Can Park Effects Overcome the Loss of Home Field Advantage?


Originally published at DFSEdge.

While itís generally considered sound strategy to select players at home and avoid those on the road, I did find some cases earlier this year where road pitchers will actually be better than home pitchers.† While home field advantage* is a very real and a significant factor in determining which players you should draft to your daily league team, sticking to a hard and fast rule of ďonly draft players at homeĒ can lead you to miss out on some big values.

For pitchers, this value is derived in large part from AL pitchers who get to play in NL parks.† For hitters, the benefits of playing a team in the opposite league are much smaller, most notably because AL pitchers donít have to face a DH when up against an NL opponent, but there is no equivalent for hitters.† Still, is it possible that park effects alone can overcome the loss of home field advantage for hitters?

First, letís look at home field advantage presented as an index (the way most park factors are presented):

Home Field Advantage for Hitters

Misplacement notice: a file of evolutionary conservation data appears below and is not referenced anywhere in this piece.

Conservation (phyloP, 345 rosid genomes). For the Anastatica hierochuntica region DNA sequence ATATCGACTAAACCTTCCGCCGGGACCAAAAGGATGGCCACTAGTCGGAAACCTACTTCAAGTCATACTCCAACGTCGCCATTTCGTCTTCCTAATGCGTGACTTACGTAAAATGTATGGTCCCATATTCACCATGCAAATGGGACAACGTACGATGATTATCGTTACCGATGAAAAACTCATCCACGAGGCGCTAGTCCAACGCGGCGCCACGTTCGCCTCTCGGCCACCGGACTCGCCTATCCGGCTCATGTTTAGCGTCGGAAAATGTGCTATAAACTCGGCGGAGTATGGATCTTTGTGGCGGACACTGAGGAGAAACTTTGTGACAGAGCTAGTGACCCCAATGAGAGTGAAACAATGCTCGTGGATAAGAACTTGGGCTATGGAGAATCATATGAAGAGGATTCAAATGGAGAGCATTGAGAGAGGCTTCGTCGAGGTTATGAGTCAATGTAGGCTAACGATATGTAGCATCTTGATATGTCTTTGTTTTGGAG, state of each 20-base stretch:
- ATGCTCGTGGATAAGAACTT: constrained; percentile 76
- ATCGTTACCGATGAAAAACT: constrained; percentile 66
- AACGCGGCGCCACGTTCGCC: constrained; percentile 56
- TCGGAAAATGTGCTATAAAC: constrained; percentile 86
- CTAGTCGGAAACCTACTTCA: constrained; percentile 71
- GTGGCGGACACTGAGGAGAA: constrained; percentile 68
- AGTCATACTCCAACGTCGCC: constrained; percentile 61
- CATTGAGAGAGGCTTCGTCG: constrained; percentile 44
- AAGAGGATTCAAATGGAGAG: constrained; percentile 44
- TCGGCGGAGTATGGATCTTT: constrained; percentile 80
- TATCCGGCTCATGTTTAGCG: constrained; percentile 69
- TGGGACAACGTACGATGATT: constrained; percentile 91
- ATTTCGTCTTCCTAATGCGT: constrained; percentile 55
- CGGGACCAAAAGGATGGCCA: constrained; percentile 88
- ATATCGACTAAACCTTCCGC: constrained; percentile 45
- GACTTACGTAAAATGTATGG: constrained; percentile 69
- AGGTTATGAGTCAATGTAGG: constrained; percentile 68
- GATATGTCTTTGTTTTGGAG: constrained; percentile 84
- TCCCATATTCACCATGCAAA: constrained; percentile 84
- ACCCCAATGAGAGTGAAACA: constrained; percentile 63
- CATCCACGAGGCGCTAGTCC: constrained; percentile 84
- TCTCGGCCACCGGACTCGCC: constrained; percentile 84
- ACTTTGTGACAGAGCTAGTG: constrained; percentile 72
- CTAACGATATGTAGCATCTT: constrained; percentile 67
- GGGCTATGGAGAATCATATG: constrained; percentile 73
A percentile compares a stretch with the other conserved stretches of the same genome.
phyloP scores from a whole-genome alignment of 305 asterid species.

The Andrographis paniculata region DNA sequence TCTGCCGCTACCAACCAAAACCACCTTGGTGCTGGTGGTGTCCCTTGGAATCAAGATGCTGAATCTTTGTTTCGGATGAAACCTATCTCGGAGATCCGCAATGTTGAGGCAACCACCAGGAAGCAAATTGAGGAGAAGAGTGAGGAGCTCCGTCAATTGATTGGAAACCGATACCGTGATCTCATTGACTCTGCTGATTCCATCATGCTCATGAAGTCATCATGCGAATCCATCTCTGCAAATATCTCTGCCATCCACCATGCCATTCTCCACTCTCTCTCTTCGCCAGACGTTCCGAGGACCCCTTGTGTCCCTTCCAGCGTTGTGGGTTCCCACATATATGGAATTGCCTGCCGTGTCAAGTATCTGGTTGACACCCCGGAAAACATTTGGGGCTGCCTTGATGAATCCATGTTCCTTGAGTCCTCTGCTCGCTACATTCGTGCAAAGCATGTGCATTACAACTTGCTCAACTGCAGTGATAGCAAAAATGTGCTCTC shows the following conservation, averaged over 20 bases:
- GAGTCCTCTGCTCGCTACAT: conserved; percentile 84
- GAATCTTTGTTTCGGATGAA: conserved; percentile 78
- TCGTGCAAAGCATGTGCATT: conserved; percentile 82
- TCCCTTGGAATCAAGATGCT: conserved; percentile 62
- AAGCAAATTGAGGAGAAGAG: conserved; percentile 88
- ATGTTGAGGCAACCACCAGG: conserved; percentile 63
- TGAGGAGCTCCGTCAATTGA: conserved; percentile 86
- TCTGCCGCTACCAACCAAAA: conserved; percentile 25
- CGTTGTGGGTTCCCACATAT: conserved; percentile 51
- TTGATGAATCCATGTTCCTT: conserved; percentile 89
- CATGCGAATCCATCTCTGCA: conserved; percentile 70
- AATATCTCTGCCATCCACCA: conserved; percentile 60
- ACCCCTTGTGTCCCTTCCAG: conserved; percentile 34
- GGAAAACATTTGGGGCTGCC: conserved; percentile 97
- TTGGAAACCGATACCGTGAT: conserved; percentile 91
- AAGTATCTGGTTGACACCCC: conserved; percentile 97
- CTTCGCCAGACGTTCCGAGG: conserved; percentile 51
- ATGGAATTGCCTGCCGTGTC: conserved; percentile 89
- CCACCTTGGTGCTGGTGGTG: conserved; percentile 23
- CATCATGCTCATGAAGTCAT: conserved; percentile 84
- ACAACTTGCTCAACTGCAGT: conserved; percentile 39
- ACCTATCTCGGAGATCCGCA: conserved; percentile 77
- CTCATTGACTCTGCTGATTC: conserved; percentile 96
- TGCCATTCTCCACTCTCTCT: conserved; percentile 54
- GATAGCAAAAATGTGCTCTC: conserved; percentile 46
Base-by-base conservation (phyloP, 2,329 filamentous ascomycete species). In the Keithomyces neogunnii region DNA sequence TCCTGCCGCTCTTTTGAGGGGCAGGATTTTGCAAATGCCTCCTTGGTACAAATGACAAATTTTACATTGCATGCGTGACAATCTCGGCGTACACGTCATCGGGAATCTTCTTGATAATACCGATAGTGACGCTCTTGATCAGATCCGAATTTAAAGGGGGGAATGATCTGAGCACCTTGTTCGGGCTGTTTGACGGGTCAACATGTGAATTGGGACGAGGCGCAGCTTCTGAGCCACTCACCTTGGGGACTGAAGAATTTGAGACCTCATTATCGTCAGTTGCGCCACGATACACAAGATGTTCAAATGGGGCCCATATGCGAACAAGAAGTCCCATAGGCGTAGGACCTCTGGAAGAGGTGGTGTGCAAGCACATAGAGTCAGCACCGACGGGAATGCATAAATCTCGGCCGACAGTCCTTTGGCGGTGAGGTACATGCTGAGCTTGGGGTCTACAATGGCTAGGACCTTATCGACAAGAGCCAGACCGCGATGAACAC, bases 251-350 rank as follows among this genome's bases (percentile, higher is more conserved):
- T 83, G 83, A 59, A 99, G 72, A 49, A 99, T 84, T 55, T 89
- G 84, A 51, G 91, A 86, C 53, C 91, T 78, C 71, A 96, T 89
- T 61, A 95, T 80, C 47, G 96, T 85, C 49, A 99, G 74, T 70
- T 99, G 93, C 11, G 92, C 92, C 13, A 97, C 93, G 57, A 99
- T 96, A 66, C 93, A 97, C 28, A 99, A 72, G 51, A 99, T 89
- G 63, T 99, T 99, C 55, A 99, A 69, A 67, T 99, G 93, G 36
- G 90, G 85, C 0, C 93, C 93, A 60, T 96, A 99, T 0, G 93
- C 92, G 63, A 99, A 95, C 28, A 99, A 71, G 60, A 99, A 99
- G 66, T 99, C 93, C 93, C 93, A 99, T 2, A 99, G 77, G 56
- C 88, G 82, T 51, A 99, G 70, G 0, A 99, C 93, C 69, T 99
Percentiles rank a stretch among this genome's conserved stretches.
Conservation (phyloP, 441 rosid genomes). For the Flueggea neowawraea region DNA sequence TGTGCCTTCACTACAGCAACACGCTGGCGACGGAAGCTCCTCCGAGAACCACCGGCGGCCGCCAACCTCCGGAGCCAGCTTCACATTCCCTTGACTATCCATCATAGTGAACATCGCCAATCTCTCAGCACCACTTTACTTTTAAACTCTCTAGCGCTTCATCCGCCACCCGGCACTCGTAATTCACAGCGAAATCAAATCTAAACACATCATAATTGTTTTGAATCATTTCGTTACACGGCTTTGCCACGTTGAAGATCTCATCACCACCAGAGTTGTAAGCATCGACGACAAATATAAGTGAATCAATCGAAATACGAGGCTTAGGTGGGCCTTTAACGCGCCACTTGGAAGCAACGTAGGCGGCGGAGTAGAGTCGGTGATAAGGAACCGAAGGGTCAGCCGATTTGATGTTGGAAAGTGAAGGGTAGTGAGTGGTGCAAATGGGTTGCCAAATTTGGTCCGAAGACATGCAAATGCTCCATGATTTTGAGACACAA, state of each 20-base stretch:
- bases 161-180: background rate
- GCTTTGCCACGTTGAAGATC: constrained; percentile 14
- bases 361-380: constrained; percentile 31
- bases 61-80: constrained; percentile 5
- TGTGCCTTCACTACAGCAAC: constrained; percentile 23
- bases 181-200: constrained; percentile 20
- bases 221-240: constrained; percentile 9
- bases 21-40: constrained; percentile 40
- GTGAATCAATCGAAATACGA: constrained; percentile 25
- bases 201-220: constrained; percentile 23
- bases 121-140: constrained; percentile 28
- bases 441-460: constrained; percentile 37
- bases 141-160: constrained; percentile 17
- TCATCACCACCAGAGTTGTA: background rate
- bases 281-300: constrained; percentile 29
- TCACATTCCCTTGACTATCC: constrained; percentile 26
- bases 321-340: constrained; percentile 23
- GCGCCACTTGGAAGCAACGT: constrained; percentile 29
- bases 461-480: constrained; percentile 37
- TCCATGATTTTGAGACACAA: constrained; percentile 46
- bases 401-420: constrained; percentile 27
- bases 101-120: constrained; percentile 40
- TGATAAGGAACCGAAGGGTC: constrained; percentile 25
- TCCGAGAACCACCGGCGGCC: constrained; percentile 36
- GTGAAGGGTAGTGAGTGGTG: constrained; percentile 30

AVG

HR%

K%

BB%

1.02

1.04

0.97

1.03

The average hitter will receive the biggest bump on his overall season line (home and road games combined) in home runs, followed by strikeouts and walks and then finally hits.† None of the bumps are particularly big, though.† Home Field Advantage raises the average hitterís home run rate by just 4%.† For the sake of comparison, check out the effective park factors for Coors Field in Colorado:

Coors Field Ė Effective Park Factors

AVG

HR%

K%

BB%

1.06

1.13

0.94

0.99

Granted, Coors Field is one of the most extreme parks in baseball when it comes to most of the big categories, but itís pretty obvious that the park is going to have a much bigger effect than home field advantage will.

Now consider that those park factors would only be appropriate to use if the hitter plays his home games in a neutral park and is playing on the road today in Coors.† Letís consider a player who calls an extreme pitcherís park (like Petco Park) home and is playing today in an extreme hitterís park (like Coors Field):

Park Effects of Moving from Petco Park to Coors Field

AVG

HR%

K%

BB%

1.12

1.21

0.89

0.96

Here, the effects just get bananas.† The average Padre on the road in Colorado will receive a 21% boost to his home run rate, a 12% boost to his batting average, and will cut his strikeout rate by 11%.† Umm, parks are important, guys.

Park Effects of Moving from Petco Park to Coors Field, Including Loss of Home Field Advantage

AVG

HR%

K%

BB%

1.11

1.18

0.87

0.93

Of course, we need to account for the loss of home field advantage for a hitter on the road, which I do in the table above.† Even once we do that, the numbers are still huge and, obviously, more than compensate for the loss.